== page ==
Almost 100,000 flee Yemen in four months since fighting started

UNHCR seriously concerned as receiving countries struggle to cope in face of funding crisis.

A refugee from Yemen hides from the scorching sun in Obock, northern Djibouti. Obock has become a safe haven for hundreds of people fleeing increasingly violent conflict in Yemen.  © UNHCR/H. McNeish

GENEVA, Aug 4 (UNHCR) - Almost 100,000 people have fled Yemen since conflict erupted there in late March, but the UN refugee agency warned on Tuesday that its regional response to help receiving countries cope with the outflow was seriously hampered by under-funding.

UNHCR said that overall only one-fifth of its funding needs had been met. In Somalia, where over 28,000 people have arrived, just five percent of the required funding, estimated at US $64 million, has been received.

"While many of these people have not sought help as refugees, around 54,000 have registered with UNHCR and government authorities for assistance of various kinds." UNHCR spokesperson Adrian Edwards told a press briefing in Geneva.

He added that with funding also low for operations inside Yemen: "UNHCR is concerned that delivery of assistance there, as well as to refugees fleeing the country, will be at risk without additional funding soon."

Overall, the regional UNHCR emergency response has received US$ 26.4 million (20 percent), leaving a funding gap of US$ 107.7 million.


With the arrival in Bossaso, Puntland on 30 July of a boat carrying over 2,500 people (2,197 Somalis, 337 Yemenis and nine others), total arrivals from Yemen to Somalia in July were almost 10,000 people (9,864).

"This is the highest monthly arrival figure to date; the previous high was in May, when 8,683 arrivals were recorded. As of 30 July, over 28,000 individuals (25,429 Somalis, 2,726 Yemenis, and 205 other third country nationals) have arrived in Somalia since 26 March," Edwards noted.

The majority have been arriving in Bossaso (65 percent) and Berbera, Somaliland (34 percent).

UNHCR and partners provide assistance to returnees to Somalia, including onward transportation to areas of origin or return. Almost 7,000 Somalis have returned to South Central regions (5,000 in Mogadishu), some joining settlements for internally displaced people there.

"More heIp is needed to ensure basic services and livelihoods and strengthen registration and verification and reception capacity at the main ports, particularly as outflows of Somali nationals are expected to continue," Edwards added.


In Djibouti, 21,726 people had arrived from Yemen as of the end of July. Of these 9,953 (46 percent) are Yemeni nationals, while a further 9,946 are transiting third country nationals and 1,827 (eight percent) are Djiboutian returnees.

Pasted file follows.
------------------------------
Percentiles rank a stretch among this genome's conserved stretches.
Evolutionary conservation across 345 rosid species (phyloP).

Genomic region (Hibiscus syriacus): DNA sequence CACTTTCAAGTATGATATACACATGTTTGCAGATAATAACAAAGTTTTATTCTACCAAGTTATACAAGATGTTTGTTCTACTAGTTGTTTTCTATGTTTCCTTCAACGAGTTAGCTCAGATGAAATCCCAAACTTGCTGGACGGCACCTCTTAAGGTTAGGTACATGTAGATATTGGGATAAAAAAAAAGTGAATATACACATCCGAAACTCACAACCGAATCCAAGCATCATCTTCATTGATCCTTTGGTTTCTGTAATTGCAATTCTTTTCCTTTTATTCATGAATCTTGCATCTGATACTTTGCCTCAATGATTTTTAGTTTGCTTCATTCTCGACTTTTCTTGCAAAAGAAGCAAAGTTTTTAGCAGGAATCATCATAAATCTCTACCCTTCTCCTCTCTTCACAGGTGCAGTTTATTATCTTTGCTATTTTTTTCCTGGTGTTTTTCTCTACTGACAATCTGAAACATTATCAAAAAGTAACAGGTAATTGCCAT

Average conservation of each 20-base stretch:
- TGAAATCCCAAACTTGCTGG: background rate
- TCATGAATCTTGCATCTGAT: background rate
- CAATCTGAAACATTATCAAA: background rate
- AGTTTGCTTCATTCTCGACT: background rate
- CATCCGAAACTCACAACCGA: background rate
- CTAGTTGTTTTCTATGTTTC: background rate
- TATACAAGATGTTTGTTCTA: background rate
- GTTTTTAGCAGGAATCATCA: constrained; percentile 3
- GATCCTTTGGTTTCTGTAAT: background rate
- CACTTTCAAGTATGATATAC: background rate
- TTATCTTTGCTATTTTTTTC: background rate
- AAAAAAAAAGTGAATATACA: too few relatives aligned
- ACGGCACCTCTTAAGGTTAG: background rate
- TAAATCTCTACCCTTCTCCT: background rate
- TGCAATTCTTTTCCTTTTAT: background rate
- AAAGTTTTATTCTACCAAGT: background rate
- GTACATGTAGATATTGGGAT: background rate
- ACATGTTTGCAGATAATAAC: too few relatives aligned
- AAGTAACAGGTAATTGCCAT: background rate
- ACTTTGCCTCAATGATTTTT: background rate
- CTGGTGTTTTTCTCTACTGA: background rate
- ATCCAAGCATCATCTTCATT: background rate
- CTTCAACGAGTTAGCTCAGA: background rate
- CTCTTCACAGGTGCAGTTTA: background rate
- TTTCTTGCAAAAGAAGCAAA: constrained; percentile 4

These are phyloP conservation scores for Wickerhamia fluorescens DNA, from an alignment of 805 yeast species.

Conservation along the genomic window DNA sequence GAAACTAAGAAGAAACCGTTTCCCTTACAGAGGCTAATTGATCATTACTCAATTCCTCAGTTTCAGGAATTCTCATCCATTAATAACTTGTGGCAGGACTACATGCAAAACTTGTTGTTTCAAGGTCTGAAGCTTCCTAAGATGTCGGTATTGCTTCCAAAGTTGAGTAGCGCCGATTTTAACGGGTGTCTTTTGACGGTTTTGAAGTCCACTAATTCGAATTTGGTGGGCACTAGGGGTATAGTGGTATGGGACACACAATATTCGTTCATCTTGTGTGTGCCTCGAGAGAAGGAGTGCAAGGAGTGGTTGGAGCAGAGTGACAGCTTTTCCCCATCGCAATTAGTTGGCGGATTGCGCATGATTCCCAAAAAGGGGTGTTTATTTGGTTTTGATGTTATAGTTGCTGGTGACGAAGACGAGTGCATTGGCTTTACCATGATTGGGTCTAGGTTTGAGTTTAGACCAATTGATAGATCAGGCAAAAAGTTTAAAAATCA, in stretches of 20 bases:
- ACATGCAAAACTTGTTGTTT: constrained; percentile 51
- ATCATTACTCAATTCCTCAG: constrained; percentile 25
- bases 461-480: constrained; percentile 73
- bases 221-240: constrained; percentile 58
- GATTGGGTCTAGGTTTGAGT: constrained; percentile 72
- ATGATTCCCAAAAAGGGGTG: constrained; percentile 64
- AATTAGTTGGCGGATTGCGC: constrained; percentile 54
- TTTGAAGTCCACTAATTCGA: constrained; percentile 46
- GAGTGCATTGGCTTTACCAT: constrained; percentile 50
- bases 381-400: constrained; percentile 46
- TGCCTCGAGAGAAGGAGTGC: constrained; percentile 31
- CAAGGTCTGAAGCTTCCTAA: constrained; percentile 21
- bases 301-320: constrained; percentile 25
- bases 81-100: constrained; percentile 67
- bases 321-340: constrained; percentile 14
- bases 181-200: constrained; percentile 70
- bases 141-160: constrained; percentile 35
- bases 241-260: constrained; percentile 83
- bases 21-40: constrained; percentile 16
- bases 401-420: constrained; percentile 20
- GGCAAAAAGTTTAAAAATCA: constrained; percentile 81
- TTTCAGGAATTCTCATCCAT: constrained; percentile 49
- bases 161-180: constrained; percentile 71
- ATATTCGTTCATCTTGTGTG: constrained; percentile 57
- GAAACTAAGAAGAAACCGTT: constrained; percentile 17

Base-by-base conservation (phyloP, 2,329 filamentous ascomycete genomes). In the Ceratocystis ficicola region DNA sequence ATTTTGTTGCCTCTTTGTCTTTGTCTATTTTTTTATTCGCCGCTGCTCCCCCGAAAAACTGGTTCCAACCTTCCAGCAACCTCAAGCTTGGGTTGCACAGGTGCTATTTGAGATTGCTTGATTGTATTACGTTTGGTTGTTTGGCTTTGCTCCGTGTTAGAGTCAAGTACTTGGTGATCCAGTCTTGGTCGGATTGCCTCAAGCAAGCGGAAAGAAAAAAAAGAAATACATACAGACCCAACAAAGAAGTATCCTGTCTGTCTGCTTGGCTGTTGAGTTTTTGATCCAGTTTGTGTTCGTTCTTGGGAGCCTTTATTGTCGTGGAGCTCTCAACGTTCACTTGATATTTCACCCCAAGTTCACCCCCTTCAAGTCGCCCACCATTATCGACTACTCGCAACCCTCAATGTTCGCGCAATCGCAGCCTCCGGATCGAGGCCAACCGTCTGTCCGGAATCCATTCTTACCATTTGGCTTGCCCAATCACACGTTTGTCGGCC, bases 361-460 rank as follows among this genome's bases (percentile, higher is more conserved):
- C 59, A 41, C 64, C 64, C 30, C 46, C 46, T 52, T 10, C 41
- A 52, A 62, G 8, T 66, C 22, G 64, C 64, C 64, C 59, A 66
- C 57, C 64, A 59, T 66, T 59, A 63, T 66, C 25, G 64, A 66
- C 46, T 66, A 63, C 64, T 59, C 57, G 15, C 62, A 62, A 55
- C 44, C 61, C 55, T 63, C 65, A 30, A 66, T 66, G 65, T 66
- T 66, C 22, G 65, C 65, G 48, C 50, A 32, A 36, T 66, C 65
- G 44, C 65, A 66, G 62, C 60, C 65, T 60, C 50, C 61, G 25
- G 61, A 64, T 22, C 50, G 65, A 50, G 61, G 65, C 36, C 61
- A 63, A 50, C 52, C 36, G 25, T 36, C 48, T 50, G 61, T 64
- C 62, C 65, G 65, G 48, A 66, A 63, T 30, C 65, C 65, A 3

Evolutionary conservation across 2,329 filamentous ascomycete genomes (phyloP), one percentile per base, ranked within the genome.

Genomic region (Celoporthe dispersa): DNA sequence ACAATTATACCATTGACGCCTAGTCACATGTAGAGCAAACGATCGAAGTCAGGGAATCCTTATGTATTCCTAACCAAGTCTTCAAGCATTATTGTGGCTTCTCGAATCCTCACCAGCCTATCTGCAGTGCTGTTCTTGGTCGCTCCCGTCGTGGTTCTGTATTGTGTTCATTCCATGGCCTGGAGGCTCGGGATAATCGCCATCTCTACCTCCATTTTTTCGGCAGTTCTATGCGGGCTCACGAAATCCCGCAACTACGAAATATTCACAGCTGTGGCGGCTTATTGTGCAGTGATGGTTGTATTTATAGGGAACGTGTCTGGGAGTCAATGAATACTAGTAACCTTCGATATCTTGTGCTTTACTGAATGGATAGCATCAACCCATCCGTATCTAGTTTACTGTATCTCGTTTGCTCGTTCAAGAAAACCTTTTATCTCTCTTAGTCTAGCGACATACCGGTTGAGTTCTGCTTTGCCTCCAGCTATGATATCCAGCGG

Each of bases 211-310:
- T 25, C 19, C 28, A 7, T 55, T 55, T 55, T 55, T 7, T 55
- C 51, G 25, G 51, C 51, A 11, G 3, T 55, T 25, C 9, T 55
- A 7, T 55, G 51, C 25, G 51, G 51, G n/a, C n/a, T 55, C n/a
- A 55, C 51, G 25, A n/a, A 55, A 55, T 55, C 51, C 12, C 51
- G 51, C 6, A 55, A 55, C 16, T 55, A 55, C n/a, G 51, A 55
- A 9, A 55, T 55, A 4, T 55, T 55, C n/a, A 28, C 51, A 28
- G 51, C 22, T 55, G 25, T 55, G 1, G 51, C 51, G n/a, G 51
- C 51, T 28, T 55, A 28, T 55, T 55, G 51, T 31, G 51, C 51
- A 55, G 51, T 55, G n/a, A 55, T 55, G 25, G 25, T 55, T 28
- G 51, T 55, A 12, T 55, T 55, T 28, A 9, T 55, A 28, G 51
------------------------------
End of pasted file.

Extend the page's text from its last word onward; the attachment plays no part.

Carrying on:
In Ethiopia 3,210 people have arrived from Yemen since March including 2,500 Somalis and 706 Yemenis. Somalis already registered as refugees in Yemen, after crossing the borders of Djibouti and Somaliland, are arriving in the eastern and northern regions of Ethiopia and are being assisted through existing projects in refugee camps there. An additional US $500,000 is needed for registration and transportation and distribution of emergency assistance to new arrivals in Jijiga in eastern Ethiopia.

Some Yemeni refugees arriving in Ethiopia are being helped through a UNHCR urban refugee programme in Addis Ababa but arrivals have already exceeded the number predicted for the whole of 2015. As a result, UNHCR's main partner there is unable to assist further urban refugees. UNHCR Ethiopia urgently requires an additional US $570,000 to respond to this rapid increase in urban refugees.


Elsewhere some 5,000 arrivals comprised of mixed nationalities have been recorded in Oman since the conflict started while some 30,000 Yemenis and 9,880 third country national arrivals have been recorded in Saudi Arabia. Of these, 4,204 remain in Saudi Arabia while the remainder have transited to other countries. With a further 271 arrivals in Sudan, this makes a total of 98,176 arrivals in receiving countries in just over four months across the region.


The UNHCR emergency response inside Yemen is also seriously underfunded at just 23 percent of the required US $105.6 million. Some 1.2 million internally displaced people and approximately 250,000 refugees continue to need assistance in extremely challenging conditions with severely restricted access.

"UNHCR reiterates that any returns to Yemen from receiving countries must be voluntary and based on a free and informed choice," Edwards concluded.